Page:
Breaking The Color Barrier

UGA's first black gridiron stars paved the way

If you think the University of Georgia's first group of African-American athletes was an ordinary bunch of jocks, think again.



"We made a pact," remembers Robert Horace (Chuck) Kinnebrew, "that excelling off the gridiron was just as important as excelling on it. We were going to show our teammates that black people were not dumb, that they could be just as intelligent as white people."



Of the five Bulldogs who broke the color line on the gridiron in 1971, Kinnebrew and Horace King received their college degrees, Clarence Pope and Larry West became ordained ministers and Richard Appleby is a business success in Hawaii.



"It was more important for me to graduate than it was to play football," Kinnebrew says. He did both. He was a defensive guard on the varsity team for three years and a starter his senior year. Kinnebrew came from Rome, where he was a Class AA All-State end at West Rome High School and a state champion in wrestling and discus throwing. He was highly sought-after in the SEC and had a scholarship offer from the University of Pennsylvania which wanted him as a business student as well as a football player.



"My dad wanted me to be a Bulldog," he said. "When I was five or six years old my dad told me I was going to be the first black to attend Georgia. He made an audiotape of that statement along with a tape of 'Glory, Glory To Old Georgia' and played them once a week for the next 12 years.



"When I got to Georgia, our black group stuck together, lived together and met regularly with a group of black businessmen who became a tremendous support group." Today, Kinnebrew is a director of purchasing for Home Depot in Acworth. Pope, the grandson of a minister, is assistant pastor of the New Freedom Christian Church in Athens and has been a firefighter for the local fire department for 27 years. When he isn't putting out fires or teaching Bible classes, he works with support groups for people who have drug and alcohol problems.



Pope says his biggest gridiron thrill was in 1973 when the Bulldogs beat Tennessee and Condridge Holloway, the first black quarterback in the SEC.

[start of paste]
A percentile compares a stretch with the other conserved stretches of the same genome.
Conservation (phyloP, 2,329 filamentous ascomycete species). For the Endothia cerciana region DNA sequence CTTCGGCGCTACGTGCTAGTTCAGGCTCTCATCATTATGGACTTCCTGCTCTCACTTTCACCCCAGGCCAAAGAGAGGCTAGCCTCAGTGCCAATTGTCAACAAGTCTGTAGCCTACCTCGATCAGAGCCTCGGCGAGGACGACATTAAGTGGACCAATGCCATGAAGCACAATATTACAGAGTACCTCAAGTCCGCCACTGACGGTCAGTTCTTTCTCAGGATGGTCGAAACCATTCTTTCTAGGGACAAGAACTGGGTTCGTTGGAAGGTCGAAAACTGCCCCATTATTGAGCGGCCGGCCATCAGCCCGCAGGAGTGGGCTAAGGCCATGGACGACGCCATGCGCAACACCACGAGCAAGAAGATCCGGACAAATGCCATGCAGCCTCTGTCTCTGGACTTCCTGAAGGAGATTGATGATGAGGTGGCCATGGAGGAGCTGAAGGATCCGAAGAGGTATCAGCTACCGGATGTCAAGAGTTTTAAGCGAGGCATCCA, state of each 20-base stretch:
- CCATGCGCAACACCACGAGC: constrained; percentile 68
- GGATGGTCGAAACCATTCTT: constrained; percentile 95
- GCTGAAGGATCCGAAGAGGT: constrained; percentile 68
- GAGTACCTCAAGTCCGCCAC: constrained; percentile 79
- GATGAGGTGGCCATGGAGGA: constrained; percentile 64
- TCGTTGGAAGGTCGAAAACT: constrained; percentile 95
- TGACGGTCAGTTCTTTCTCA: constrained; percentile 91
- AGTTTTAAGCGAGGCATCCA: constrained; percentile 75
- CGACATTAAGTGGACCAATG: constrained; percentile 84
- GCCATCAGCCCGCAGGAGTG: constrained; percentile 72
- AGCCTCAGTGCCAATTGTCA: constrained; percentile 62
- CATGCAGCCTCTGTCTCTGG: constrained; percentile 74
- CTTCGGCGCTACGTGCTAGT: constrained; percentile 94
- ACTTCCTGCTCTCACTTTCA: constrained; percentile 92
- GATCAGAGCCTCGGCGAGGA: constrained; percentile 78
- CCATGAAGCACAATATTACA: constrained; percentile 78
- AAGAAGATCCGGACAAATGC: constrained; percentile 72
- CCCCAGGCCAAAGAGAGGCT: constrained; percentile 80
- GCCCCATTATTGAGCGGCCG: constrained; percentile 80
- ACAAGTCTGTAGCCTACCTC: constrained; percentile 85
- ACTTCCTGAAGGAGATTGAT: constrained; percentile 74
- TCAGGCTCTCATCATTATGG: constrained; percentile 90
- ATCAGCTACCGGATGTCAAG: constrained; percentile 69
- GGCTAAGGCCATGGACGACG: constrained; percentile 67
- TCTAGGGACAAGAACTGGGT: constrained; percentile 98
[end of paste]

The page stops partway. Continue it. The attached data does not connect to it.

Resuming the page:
"I learned to get along with people who had different ideas than I did," he says of his experience at the University of Georgia. "I learned to love my fellow man, regardless of the color of his skin and regardless of his value system, even though it may be miles apart from mine."



Star of the group on the gridiron was King. He played wingback and tailback, gaining 1,287 yards rushing, including 19 rushing touchdowns. He was a three-year starter and an all-SEC choice.



King played eight years with the Detroit Lions of the National Football League. In 1979 he led his team in rushing, was second in pass receiving and had an incredible 32 carries against New England. He set a Detroit Silverdome record for the longest run from scrimmage, 74 yards against the Tampa Bay Bucs. He now lives in the Detroit area where he is a purchasing agent for Bechtel Co.



Appleby led the Bulldogs in pass receiving for three consecutive seasons but he will long be remembered for one play. In 1975, with Georgia trailing Florida, 7-3, with 3:24 remaining, Appleby got the ball on an end-around play, faked a run to the outside, stopped and threw an 80-yard touchdown pass to Gene Washington for a Georgia victory.



West attended Albany High School and played three years for the Dogs. He lives and preaches in the Washington, D.C., area.



In 2002, Georgia honored its first African-American football players before a packed house at Sanford Stadium. Kinnebrew says, "There has been no bigger thrill. We were recognized for paving the way for Herschel and all the other African-Americans.

Edit Module Edit Module
Advertisement
Edit Module
Advertisement
Edit Module
Advertisement
Edit Module
Advertisement
Edit Module
Advertisement